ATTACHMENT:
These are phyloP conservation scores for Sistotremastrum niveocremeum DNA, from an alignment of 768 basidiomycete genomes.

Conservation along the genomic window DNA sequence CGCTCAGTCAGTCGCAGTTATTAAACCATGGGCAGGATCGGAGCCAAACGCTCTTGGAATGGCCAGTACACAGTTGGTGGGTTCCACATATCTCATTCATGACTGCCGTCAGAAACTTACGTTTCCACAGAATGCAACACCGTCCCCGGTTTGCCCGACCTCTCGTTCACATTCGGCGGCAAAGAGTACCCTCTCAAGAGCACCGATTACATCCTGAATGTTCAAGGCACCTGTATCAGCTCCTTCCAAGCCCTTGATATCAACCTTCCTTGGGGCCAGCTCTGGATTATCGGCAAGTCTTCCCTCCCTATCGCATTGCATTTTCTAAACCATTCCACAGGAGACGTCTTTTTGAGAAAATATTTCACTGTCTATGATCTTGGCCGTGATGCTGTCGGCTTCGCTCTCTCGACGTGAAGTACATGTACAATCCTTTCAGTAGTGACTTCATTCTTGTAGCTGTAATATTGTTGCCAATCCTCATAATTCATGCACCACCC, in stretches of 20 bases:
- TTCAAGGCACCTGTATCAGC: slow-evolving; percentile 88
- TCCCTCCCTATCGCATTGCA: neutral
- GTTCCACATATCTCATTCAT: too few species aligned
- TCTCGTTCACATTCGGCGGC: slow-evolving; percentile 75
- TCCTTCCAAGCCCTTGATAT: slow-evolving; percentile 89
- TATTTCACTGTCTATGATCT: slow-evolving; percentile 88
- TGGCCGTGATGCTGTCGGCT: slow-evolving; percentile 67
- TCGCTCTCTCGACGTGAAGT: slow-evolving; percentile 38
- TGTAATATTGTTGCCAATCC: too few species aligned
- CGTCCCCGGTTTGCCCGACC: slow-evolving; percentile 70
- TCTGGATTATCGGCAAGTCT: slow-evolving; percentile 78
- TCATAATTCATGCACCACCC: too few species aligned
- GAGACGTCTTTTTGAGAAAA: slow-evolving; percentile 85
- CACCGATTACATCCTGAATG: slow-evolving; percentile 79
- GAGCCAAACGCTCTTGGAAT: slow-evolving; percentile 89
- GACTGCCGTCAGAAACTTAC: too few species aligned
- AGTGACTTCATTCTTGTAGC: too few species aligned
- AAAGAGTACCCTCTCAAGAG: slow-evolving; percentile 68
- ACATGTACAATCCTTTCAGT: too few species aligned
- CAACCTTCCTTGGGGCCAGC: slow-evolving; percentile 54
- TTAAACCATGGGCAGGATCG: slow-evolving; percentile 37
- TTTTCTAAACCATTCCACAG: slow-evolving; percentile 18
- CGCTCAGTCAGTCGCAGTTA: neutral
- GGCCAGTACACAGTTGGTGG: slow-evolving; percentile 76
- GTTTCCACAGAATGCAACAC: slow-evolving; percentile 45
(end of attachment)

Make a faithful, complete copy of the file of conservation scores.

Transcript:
These are phyloP conservation scores for Sistotremastrum niveocremeum DNA, from an alignment of 768 basidiomycete genomes.

Conservation along the genomic window DNA sequence CGCTCAGTCAGTCGCAGTTATTAAACCATGGGCAGGATCGGAGCCAAACGCTCTTGGAATGGCCAGTACACAGTTGGTGGGTTCCACATATCTCATTCATGACTGCCGTCAGAAACTTACGTTTCCACAGAATGCAACACCGTCCCCGGTTTGCCCGACCTCTCGTTCACATTCGGCGGCAAAGAGTACCCTCTCAAGAGCACCGATTACATCCTGAATGTTCAAGGCACCTGTATCAGCTCCTTCCAAGCCCTTGATATCAACCTTCCTTGGGGCCAGCTCTGGATTATCGGCAAGTCTTCCCTCCCTATCGCATTGCATTTTCTAAACCATTCCACAGGAGACGTCTTTTTGAGAAAATATTTCACTGTCTATGATCTTGGCCGTGATGCTGTCGGCTTCGCTCTCTCGACGTGAAGTACATGTACAATCCTTTCAGTAGTGACTTCATTCTTGTAGCTGTAATATTGTTGCCAATCCTCATAATTCATGCACCACCC, in stretches of 20 bases:
- TTCAAGGCACCTGTATCAGC: slow-evolving; percentile 88
- TCCCTCCCTATCGCATTGCA: neutral
- GTTCCACATATCTCATTCAT: too few species aligned
- TCTCGTTCACATTCGGCGGC: slow-evolving; percentile 75
- TCCTTCCAAGCCCTTGATAT: slow-evolving; percentile 89
- TATTTCACTGTCTATGATCT: slow-evolving; percentile 88
- TGGCCGTGATGCTGTCGGCT: slow-evolving; percentile 67
- TCGCTCTCTCGACGTGAAGT: slow-evolving; percentile 38
- TGTAATATTGTTGCCAATCC: too few species aligned
- CGTCCCCGGTTTGCCCGACC: slow-evolving; percentile 70
- TCTGGATTATCGGCAAGTCT: slow-evolving; percentile 78
- TCATAATTCATGCACCACCC: too few species aligned
- GAGACGTCTTTTTGAGAAAA: slow-evolving; percentile 85
- CACCGATTACATCCTGAATG: slow-evolving; percentile 79
- GAGCCAAACGCTCTTGGAAT: slow-evolving; percentile 89
- GACTGCCGTCAGAAACTTAC: too few species aligned
- AGTGACTTCATTCTTGTAGC: too few species aligned
- AAAGAGTACCCTCTCAAGAG: slow-evolving; percentile 68
- ACATGTACAATCCTTTCAGT: too few species aligned
- CAACCTTCCTTGGGGCCAGC: slow-evolving; percentile 54
- TTAAACCATGGGCAGGATCG: slow-evolving; percentile 37
- TTTTCTAAACCATTCCACAG: slow-evolving; percentile 18
- CGCTCAGTCAGTCGCAGTTA: neutral
- GGCCAGTACACAGTTGGTGG: slow-evolving; percentile 76
- GTTTCCACAGAATGCAACAC: slow-evolving; percentile 45